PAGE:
Meet My Nemesis: Durian Fruit

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It takes a lot for me to lose my cool. I’ve managed 34-hour bus rides with locals lying in the aisles and smoking cigarettes.  I’ve managed beds full of ants and squat toilets covered with cockroaches.  I’ve managed scams, strep throat, and sleep deprivation.

So when I finally lost my cool and freaked out, what was it about?


Durian is a popular fruit in Southeast Asia.  The fruit itself is sweet, but the skin smells horrible – like rotting flesh mixed with Windex.  It’s an unmistakable odor that you will recognize anywhere.

But most importantly, durian is banned from hotels and public transportation in several Asian countries.  That’s how you know I’m not freaking out over something inconsequential!

My hate affair with this fruit started on my first day of the trip.

I was visiting Bangkok’s Wat Phra Kaew, and in a moment of insanity – probably due to the fact that I hadn’t slept a wink the night before – I decided to try a durian popsicle.

I took a lick and nearly spat it out.  It tasted like a foot covered with onions! How could any Thai person stand durian, let alone request it as a popsicle flavor?!

Fast forward a few months later to the present.  My friends and I were sitting down to dinner in Mui Ne when the telltale aroma hit my nostrils.

“Durian,” I muttered.  “Where is it coming from?”  Then I saw that the Vietnamese family sitting next to us had put a bag filled with durian on top of their table.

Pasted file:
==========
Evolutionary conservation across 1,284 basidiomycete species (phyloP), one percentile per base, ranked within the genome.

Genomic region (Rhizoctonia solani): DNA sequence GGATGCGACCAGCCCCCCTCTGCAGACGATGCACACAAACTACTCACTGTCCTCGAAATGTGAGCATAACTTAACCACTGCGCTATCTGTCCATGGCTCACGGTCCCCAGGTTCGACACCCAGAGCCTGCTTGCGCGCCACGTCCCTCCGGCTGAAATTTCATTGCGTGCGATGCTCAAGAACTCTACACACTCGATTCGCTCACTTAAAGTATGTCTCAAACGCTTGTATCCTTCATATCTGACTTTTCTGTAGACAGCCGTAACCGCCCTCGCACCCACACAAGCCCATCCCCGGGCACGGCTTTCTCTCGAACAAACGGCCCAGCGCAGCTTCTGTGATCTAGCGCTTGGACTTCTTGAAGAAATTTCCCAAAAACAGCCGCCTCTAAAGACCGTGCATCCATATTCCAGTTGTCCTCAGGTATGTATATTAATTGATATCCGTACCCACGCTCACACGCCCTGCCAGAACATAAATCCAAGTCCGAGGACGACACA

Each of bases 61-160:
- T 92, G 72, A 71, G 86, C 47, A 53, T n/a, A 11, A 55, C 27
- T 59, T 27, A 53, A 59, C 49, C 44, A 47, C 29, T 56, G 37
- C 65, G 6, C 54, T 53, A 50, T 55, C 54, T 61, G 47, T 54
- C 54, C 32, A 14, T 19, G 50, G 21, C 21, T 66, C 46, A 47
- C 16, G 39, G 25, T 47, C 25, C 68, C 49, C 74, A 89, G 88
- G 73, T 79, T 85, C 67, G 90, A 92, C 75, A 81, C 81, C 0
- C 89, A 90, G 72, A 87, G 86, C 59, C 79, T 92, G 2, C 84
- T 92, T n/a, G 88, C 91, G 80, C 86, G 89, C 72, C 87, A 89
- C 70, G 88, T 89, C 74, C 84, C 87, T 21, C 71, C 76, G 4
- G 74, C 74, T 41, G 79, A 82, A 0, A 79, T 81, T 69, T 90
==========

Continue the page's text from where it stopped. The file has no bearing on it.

“Oh, hell no.”  I sprang up and grabbed the nearest waitress.  “Excuse me?  Do you see that table?” I asked, smiling politely.  “They have durian right there.  Could you please ask them to put it away?”

The waitress shook her head.  “No.”

I blinked.  “The smell is awful.  I can’t eat when I smell durian.

The waitress giggled nervously.

“Maybe you can tell them to leave it on their motorbike?” I asked.  “I don’t want to smell it while I eat!”

The waitress went to grab another waitress.

(Meanwhile, as this was all going on, the boys couldn’t care less.  Some of them minded the smell, but not enough to complain.)

I’m so sorry,” I said to the next waitress.  “I don’t mean to be rude.  But that family has durian on their table.  Can you please ask them to move it to their motorbike?

“No, we will not do that,” the waitress told me.  “I am sorry.”

“But the whole restaurant smells like durian now!”  It’s not like we were at a traditional Vietnamese restaurant.  The place was called Joe’s and they served burgers, for crying out loud. “I don’t think people here want to smell durian while they eat.”

“I am sorry,” the waitress repeated.

I went back to the table and continued to vent to the boys.  “Did you know that they actually BAN durian on the subway in Bangkok and KL?  And this is a restaurant!  You think they’d be stricter about it in places where smell is of the utmost importance!”

Our food arrived and I tried my best to inhale it as I ate it.  And you know what I found out?  If I stuck my nose into my food, the durian smell wasn’t an issue. (It wasn’t my most attractive moment.)

The family with the durian had only come for drinks, and they left as we were finishing our meal.  Instantly, the air cleared and all was back to normal.

Am I proud of my outburst?  Not at all. It’s probably the closest I’ve been to the Ugly American stereotype in all of my travels.  That’s embarrassing.

But seriously, I’m glad I made it through nearly four months without any major issues.

Honestly, give me the cockroach-covered squat toilet – I’ll gladly take that instead of durian.